I came across a shell script that contains a statement like,

if [ $val -eq $? ]

What does $? mean here?


6 Answers 6


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returns the status of the last finished command. Status 0 tells you that everything finished ok.

In addition the $ sign is a special symbol - and in that case $val extract the value that is hold by the variable val


$# = number of arguments. Answer is 3.

$@ = what parameters were passed. Answer is 1 2 3.

$? = was last command successful. Answer is 0 which means 'yes'.

  • 1
    Maybe it shouldn't bother me, but the fact that "0 == True" really grinds my gears.
    – jmracek
    Commented Nov 16, 2017 at 17:15

What does $? mean here?

$? is the last result of an exit-status ... 0 is by default "successfull"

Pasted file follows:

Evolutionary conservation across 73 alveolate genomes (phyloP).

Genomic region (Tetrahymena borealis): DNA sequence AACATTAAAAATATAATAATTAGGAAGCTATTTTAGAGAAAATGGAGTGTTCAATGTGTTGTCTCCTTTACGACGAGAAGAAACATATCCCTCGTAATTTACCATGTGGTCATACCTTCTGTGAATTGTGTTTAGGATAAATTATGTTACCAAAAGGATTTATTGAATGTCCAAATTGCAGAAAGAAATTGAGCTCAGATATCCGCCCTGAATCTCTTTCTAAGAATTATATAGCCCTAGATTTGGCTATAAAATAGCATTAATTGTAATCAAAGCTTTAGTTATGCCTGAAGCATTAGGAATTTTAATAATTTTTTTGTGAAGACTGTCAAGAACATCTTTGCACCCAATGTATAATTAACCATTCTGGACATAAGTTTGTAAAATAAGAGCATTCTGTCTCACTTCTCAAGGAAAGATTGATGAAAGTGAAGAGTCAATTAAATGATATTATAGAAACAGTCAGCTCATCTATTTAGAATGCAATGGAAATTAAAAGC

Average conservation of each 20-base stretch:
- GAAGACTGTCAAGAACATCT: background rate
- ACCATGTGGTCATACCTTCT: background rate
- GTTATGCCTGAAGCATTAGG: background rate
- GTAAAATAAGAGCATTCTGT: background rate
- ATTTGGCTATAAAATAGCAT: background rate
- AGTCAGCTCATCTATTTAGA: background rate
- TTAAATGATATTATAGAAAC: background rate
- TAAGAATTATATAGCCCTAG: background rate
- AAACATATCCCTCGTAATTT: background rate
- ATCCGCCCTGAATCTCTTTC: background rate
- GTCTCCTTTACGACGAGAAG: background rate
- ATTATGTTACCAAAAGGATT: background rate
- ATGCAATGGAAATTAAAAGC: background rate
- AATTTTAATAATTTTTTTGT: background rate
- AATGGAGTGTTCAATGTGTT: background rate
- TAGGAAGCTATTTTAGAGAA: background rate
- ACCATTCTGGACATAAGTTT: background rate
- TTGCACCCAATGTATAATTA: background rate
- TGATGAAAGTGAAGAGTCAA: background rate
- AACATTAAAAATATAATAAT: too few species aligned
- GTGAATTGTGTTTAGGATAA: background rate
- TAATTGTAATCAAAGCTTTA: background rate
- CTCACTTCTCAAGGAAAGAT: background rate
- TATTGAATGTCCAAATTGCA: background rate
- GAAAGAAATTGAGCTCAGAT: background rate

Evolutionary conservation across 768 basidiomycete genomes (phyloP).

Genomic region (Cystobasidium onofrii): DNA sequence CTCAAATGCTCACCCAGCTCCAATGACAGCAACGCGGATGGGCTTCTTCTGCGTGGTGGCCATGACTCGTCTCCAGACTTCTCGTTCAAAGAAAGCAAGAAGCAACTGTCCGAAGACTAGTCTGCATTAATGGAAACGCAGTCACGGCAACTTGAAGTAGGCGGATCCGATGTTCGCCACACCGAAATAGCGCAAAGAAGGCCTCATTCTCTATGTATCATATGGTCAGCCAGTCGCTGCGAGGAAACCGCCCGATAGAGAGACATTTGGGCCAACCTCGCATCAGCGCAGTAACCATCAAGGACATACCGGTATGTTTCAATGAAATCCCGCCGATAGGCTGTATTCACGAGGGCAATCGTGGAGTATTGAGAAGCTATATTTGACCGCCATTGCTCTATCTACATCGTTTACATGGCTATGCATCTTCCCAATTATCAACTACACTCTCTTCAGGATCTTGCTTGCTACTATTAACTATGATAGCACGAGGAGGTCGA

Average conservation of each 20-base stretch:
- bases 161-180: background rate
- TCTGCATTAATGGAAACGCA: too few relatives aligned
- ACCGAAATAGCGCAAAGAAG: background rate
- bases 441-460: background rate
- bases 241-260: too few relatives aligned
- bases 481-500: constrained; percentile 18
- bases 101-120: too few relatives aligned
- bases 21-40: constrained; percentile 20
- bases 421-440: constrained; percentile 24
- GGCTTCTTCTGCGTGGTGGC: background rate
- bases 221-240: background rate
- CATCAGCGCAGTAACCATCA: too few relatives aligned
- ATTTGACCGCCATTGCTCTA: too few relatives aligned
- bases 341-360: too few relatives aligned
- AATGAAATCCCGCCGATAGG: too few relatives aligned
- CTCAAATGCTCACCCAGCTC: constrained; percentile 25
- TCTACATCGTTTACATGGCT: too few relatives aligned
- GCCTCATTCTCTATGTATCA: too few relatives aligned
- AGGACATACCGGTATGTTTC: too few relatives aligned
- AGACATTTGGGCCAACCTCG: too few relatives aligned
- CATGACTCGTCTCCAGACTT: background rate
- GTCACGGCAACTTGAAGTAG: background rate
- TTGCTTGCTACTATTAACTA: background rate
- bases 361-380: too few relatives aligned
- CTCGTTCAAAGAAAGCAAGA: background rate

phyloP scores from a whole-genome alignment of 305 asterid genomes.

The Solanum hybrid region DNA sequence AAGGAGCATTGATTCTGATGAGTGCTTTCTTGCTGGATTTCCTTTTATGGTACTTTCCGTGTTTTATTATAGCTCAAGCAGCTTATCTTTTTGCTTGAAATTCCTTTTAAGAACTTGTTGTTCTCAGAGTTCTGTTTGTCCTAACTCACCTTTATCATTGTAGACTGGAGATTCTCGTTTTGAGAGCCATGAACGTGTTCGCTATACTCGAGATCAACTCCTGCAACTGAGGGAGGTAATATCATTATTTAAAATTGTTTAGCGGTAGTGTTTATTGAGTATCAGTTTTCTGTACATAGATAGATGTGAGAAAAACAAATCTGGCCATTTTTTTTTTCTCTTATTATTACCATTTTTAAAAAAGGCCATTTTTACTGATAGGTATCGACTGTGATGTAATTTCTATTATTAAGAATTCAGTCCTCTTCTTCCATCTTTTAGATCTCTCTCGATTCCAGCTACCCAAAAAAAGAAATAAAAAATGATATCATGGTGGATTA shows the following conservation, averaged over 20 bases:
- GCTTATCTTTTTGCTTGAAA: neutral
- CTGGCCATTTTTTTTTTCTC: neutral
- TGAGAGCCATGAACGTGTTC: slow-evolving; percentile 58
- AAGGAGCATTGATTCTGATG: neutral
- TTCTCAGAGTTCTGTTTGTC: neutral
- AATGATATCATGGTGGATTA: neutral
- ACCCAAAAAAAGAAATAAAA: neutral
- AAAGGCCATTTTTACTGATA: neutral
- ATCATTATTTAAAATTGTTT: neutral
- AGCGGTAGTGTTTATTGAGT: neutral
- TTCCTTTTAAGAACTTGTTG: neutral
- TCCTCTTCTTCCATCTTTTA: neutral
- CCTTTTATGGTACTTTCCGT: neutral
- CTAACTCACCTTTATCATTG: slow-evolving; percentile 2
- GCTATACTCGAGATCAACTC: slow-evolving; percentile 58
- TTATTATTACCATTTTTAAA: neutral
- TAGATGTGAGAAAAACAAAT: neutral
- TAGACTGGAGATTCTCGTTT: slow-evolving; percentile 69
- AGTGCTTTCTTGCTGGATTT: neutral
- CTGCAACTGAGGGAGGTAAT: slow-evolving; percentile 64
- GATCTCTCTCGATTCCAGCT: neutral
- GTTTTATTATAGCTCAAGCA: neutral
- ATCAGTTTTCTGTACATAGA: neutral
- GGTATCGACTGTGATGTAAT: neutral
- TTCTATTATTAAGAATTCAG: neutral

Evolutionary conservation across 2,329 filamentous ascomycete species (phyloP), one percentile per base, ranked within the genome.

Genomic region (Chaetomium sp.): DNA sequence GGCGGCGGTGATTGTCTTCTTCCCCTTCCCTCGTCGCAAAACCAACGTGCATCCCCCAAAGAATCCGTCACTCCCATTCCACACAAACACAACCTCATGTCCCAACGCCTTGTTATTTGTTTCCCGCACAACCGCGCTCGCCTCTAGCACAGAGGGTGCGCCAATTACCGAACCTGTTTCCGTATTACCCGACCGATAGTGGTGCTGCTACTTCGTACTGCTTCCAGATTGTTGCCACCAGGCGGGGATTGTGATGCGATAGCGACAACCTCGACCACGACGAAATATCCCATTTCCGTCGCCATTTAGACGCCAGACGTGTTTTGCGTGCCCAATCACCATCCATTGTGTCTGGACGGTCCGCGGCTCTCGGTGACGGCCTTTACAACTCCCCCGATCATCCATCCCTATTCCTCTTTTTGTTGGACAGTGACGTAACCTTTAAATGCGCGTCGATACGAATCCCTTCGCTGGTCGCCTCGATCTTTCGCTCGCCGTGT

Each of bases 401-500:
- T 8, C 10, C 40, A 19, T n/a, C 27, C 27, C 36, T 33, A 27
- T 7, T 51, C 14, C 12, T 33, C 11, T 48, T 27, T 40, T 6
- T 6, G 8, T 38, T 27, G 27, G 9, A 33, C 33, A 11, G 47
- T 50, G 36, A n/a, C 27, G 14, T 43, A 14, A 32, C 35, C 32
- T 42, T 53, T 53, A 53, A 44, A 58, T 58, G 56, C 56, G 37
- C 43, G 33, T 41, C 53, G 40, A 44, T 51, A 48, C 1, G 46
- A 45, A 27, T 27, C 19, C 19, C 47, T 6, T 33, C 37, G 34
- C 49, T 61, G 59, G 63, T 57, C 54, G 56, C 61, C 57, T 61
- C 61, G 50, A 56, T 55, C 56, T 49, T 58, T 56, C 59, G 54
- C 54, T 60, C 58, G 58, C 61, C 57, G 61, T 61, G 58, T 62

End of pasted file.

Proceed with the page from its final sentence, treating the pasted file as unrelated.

bash# ls *.*
bash# echo $? 
bash# 0
bash# ls /tmp/not/existing/
bash# echo $?
bash# 2

This is the value of the exit status of the previous command. This is 0 in case of success.


ls *.* or ls would produce the same result. Meaning show zero or more files with any extension in the current directory.

echo $? would display the exit status. If at least one file is displayed from the last command ,the exit status would be zero(success).

  • Not exactly correct: ls *.* will filter the content of current directory and show only file and directories with period in them; for directories it will show the content (might depend on implementation). Also look at the following command mkdir test && cd test && ls; echo "$?" will return 0. However, mkdir -m -r wo_dir && cd wo_dir && echo "test" > 1.txt && ls; echo "$?" will return 1, with message ls: .: Permission denied even though the file is created.
    – artdanil
    Commented Nov 3, 2016 at 22:34

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